Lab – Digital Certificates

I recommend using the Windows 10 vm for this lab. Alternatively, you can install gpg onto your [Windows](https://www.gpg4win.org/) or [Mac](https://gnupg.org/download/), but you're on your own if you do.

Part 1

Part 1a. Sign some public keys from the key signing party

First, make sure that Kleopatra is set to point to keys.gnupg.netnot pgp.mit.edu .

  1. Kleopatra > Settings > Configure Kleopatra > Directory Services. You should have only one entry here: keys.gnupg.net – and it should be set for OpenPGP (the default). If this is not the case, delete all entries, then press new. You should get the correct default.

Then, repeat the steps below for at least three classmates, not including myself.

  1. Verify their keys (i.e., witness the person show his/her government ID and attest that his/her key-id or fingerprint is correct)
  2. Sign the public key that you have verified.
    1. Get their public key into your keyring.
      1. I bundled many keys into a class keyring – find it on Canvas > Files > download and import the .asc. file there.
      2. If their key is not in the keyring,
        • you can use the Lookup Certificates on Server button within Kleopatra,
        • or you can manually navigate to keys.gnupg.net from a webbrowser, find their key,
          • select-all and copy to your clipboard, then Kleopatra > Clipboard > Certificate Import
          • select-all and paste into a blank notepad document, save with a .asc extension, then Kleopatra > Import Certificates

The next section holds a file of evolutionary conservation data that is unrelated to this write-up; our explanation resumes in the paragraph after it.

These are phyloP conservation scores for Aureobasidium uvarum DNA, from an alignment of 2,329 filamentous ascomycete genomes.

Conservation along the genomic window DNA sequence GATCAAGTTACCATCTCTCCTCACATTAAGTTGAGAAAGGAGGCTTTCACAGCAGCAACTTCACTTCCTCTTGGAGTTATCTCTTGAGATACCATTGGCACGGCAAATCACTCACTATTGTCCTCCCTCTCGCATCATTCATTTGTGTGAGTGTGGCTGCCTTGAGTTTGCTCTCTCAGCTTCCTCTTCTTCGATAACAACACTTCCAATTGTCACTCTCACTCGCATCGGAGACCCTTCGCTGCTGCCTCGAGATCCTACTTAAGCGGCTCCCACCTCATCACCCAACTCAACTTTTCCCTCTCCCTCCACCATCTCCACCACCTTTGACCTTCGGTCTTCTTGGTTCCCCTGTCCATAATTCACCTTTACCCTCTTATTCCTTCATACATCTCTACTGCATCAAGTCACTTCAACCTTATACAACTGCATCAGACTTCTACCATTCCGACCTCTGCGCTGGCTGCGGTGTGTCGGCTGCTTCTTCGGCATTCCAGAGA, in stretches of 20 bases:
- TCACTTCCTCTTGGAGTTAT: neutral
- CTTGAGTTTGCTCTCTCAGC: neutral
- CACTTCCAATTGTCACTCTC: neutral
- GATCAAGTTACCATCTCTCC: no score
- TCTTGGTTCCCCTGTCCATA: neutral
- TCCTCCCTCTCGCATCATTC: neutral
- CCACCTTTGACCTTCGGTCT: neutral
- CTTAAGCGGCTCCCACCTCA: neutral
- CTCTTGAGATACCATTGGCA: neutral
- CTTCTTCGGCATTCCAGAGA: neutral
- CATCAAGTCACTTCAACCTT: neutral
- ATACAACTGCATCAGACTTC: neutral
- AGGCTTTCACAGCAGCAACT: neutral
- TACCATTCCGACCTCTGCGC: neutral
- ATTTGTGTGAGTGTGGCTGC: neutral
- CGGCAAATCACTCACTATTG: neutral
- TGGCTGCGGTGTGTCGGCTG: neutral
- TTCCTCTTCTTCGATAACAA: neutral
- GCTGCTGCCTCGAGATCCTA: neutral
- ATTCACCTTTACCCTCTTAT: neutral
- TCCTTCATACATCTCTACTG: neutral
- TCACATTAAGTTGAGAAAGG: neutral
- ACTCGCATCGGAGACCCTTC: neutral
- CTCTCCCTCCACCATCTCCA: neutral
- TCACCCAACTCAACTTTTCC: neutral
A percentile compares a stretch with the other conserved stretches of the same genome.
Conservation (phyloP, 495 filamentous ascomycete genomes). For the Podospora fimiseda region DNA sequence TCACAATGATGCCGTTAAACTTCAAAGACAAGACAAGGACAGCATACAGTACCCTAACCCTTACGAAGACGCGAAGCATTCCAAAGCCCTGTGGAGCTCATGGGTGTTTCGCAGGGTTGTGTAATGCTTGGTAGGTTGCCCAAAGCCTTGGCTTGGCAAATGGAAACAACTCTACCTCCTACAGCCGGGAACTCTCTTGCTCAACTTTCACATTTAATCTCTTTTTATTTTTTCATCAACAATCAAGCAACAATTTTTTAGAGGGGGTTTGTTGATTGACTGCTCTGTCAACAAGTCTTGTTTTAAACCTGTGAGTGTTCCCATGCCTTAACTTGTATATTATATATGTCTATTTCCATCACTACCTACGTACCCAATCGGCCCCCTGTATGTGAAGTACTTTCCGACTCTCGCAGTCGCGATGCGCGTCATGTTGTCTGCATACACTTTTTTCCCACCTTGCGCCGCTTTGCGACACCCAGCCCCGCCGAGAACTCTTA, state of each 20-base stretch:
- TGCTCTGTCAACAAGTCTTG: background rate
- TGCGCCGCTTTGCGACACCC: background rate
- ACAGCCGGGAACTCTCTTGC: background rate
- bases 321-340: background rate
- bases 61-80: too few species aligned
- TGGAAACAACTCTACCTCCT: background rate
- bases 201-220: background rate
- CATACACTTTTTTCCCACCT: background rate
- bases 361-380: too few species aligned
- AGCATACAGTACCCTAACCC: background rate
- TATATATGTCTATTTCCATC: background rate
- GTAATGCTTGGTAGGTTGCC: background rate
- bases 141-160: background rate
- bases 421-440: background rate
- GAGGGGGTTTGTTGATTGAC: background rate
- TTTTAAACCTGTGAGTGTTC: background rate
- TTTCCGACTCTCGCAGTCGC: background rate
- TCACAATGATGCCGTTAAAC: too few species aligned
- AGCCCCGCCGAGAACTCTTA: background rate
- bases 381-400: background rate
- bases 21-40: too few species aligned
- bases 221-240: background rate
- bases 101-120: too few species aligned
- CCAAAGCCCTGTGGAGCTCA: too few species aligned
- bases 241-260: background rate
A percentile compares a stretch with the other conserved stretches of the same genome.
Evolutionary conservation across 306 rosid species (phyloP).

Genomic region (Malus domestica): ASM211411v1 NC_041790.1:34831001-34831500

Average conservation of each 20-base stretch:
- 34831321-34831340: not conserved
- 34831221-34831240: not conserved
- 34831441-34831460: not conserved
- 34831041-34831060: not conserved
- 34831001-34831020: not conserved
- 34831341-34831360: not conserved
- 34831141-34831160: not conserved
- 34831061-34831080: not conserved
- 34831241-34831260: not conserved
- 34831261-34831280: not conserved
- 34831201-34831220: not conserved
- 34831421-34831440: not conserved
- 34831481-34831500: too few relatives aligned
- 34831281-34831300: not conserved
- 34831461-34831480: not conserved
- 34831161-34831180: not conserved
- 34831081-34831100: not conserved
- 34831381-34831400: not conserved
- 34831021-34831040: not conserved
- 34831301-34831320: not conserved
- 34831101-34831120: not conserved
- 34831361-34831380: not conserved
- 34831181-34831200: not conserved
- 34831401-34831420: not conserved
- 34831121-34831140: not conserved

• sometimes, the server is responsive via the protocol that Kleopatra uses, but not the web browser protocol. Try one if the other isn’t working.
          • While testing, I experienced the frustrating situation where https://keys.gnupg.net search-by-key-id-or-fingerprint did not work unless I opened “advanced options’ and deselcted all options on the left. Don’t forget to append 0x to your query.
        • You can make them do all this for you on your machine if you want, since they didn’t get their key in to me in time ;-)
    2. In Kleopatra, right-click the key > Certify Certificate.
    3. Check each of the key IDs that you have verified.
    4. Check “I have verified the fingerprint” (assuming that you have!)
    5. Choose which of your private keys you will use to sign/certify their key. Change the radio to “Certify for everyone to see”. Leave the “Send certified certificate to server afterwards” checked.
    Factoid: In pgp culture, it can be considered rude to upload someone else's key to a public server. They might not want your signature on their key, or they may not want their key on a keyserver. In practice, you could alternatively export their key after you have certified it, and send it back to them. But for this assignment, we will be rude. Upload the certified keys to a keyserver.
    1. Send the key to the keyserver.
  3. At this point, the signed-key owner should be able to redownload their own public key from the server, and see the new signature.

    1. Kleopatra > Lookup Certificates on Server > search for their key… reimport
    2. Double-click the key > User-IDs & Certifications > Load Certifications (may take a while) > check it out!

Part 1a deliverable

Question: What are the names, email address(es), and fingerprints or key-ids of the three people whose keys you signed?

Part 1b. Have at least three people sign and upload your key.

Follow the steps above, and make sure that your key is discoverable on keys.gnupg.net.

  1. Ensure that your public key is uploaded to a PGP key server like http://pgp.mit.edu. (In Kleopatra, you can upload it to OpenPGP by highlighting your key, right-clicking it, and selecting “export certificates to server”. Other key-management software should have similar easy-to-use functionality.)